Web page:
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Expat's post describing a real China receives 330 thousand likes on Quora

2020-December-15       Source: Newsgd.com

Pete Truman, one of those foreigners, listed various great experiences he had while living in China and received over 330 thousand likes.

Editor's note: This is one of the series reports entitled "Thump up for China", sharing foreign netizens' experiences in China on YouTube, Twitter, Quora, Facebook, etc. In this report, we interview Pete Truman, a foreigner who has been living in Shanghai for many years and received 330 thousand likes for his post about China on Quora, which has been also shared by Hua Chunying, the spokesperson of China's Ministry of Foreign Affairs, on her Twitter.

"Which country have you visited that turned out to be nothing like how it is depicted?" Recently, this question on Quora caught a lot of attention from foreigners and many of them gave the answer: China!

Pete Truman, one of those foreigners, listed various great experiences he had while living in China and received over 330 thousand likes. Recently, Hua Chunying, the spokesperson of China’s Ministry of Foreign Affairs, shared Pete's post on Twitter and said, "The real China has surprised many people the first time they met. An opening up China welcomes you and will surely impress you.“

Pete Truman comes from UK, currently living in Shanghai. He is a software engineer. On Quora, he always uses his real-life experience to answer questions about China, such as "Why China can control COVID-19 so quickly, but other countries are still suffering from it?" "Why so many foreigners go to China and say China is good?"

He also opened a personal website called "Daily China Life." On his website, he shared his experiences in China and gave free advice on clothing, housing, food and transportation to foreigners who plan to visit China.

Pete Truman recorded his interview with Southern Metropolis Daily on his personal website. (Photo: Southern Metropolis Daily)

"Feel surprised by first visiting"

Q: How did you feel about China for your first visiting?

A: I'm from UK, currently working as an IT software engineer in a company in Shanghai. This is my fourth-year living/working in China. Recently, I'm informed my work contract in China has been extended by one year. The extension is exciting news as I enjoy living in China.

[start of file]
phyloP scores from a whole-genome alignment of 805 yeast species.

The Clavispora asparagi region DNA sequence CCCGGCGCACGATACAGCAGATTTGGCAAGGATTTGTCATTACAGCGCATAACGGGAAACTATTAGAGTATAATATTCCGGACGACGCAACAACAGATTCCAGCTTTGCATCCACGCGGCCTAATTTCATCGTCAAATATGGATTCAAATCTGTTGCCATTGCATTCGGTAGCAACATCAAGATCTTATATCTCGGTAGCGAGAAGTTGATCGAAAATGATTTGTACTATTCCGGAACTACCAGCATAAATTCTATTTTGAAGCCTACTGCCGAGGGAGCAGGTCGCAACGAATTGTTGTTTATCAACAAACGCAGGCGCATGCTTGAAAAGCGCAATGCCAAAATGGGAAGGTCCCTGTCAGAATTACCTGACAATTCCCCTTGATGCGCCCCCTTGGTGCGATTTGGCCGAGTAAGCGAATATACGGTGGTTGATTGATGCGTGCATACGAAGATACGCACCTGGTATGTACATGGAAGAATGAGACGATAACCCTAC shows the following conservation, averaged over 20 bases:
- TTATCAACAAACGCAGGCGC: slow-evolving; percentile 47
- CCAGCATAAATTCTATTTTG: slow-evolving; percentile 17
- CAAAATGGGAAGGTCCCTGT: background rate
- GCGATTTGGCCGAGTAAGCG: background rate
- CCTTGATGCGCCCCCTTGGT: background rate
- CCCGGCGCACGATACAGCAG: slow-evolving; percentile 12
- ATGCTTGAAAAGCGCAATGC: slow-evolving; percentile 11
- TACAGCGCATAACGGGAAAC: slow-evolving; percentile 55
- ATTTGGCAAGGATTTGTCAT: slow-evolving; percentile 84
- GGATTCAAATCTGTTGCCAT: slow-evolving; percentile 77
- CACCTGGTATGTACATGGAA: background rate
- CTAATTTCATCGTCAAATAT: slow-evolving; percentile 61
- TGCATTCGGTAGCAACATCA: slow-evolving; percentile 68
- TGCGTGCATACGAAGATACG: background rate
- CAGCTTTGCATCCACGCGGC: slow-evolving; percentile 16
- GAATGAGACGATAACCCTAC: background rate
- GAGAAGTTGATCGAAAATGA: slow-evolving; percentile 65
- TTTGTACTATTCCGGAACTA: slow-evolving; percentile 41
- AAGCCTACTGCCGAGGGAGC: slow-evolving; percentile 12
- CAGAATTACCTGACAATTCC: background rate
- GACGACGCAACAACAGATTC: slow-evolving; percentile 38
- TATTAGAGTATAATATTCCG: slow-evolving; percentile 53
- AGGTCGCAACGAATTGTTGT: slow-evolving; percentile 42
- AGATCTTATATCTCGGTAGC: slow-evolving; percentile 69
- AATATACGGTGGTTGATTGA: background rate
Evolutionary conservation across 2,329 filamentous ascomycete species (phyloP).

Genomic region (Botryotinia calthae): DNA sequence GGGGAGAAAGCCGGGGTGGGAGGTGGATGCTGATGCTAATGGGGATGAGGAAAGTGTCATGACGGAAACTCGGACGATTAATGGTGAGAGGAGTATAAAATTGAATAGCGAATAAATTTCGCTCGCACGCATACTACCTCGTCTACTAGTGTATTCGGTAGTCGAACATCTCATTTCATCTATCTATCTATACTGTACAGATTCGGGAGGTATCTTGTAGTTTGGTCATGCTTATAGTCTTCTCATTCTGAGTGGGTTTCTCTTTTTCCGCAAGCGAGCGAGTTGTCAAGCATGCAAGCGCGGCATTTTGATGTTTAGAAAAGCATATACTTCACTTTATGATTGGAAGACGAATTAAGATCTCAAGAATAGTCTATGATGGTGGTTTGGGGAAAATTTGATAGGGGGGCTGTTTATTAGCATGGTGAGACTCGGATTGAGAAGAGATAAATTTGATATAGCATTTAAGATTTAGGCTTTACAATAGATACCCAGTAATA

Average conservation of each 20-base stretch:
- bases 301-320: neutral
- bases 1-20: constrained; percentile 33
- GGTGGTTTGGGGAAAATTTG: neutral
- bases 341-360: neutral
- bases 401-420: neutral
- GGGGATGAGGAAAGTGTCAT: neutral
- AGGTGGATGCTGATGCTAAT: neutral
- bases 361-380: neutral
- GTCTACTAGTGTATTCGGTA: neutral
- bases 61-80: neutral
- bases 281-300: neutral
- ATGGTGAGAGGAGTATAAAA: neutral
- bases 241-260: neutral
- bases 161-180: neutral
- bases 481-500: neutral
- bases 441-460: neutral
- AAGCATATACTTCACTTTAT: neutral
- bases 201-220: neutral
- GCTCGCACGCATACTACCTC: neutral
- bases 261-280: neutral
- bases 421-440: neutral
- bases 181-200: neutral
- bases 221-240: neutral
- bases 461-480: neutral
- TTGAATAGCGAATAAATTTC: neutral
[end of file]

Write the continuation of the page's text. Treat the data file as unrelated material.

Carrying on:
In 2016, I first time travelled to Chinese mainland, and the first city I launched is Beijing. I was travelling alone and had no clue of the local language and culture. I still remember that I was struggling at the Beijing Railway Station, where I spent more than an hour to collect my ticket. But I still had a nice trip later because people there were very supportive.

When I was travelling to Chinese mainland for the first time, I was kind of "surprised" to how good everything is. The roads are so clean, the transportation is so convenient, and people are so friendly. These are completely different from what I learnt before from western media, which always say China is a "poor" and "depressed" country.

Q: Why did you decide to work in China?

A: I came to China for a few times at the same year after the first visiting. I also visited some of called "must visit" cities, such as Xi'an, Chongqing, Chengdu, Guangzhou, and Xiamen. My initial trips turned out to be a great learning experience, and I decided to work in China.

Luckily, majoring software engineering makes me easy to find a well-paid job in China. I moved to China in 2017 for a full-time job, and now I am in my 4th China year. I was given the Class A work permit, the highest-class work permits available for foreign talent.

I have been to over 50 cities in China. I have been a solo traveler, every single time. During my trips, I thoroughly interacted with the locals, and made friends with them, some of them are in my WeChat as well.

"China is a 'hidden jewel'."

Q: What are the things that attract you most while living in China?

A: There are so many reasons why I love China. For example, China is the safest country I have ever been. It has heavy deployment of security personals in the public. China is very digitalized, such as online shopping and cashless payments, which makes life pretty convenient. China does really well in protecting cultural sites. People can learn about the country's history in many places. Also, the Chinese philosophy is deeply influenced by Confucian and Buddhist values, so they are really kind. Even though they would generally be shy, they are very friendly and love making friends.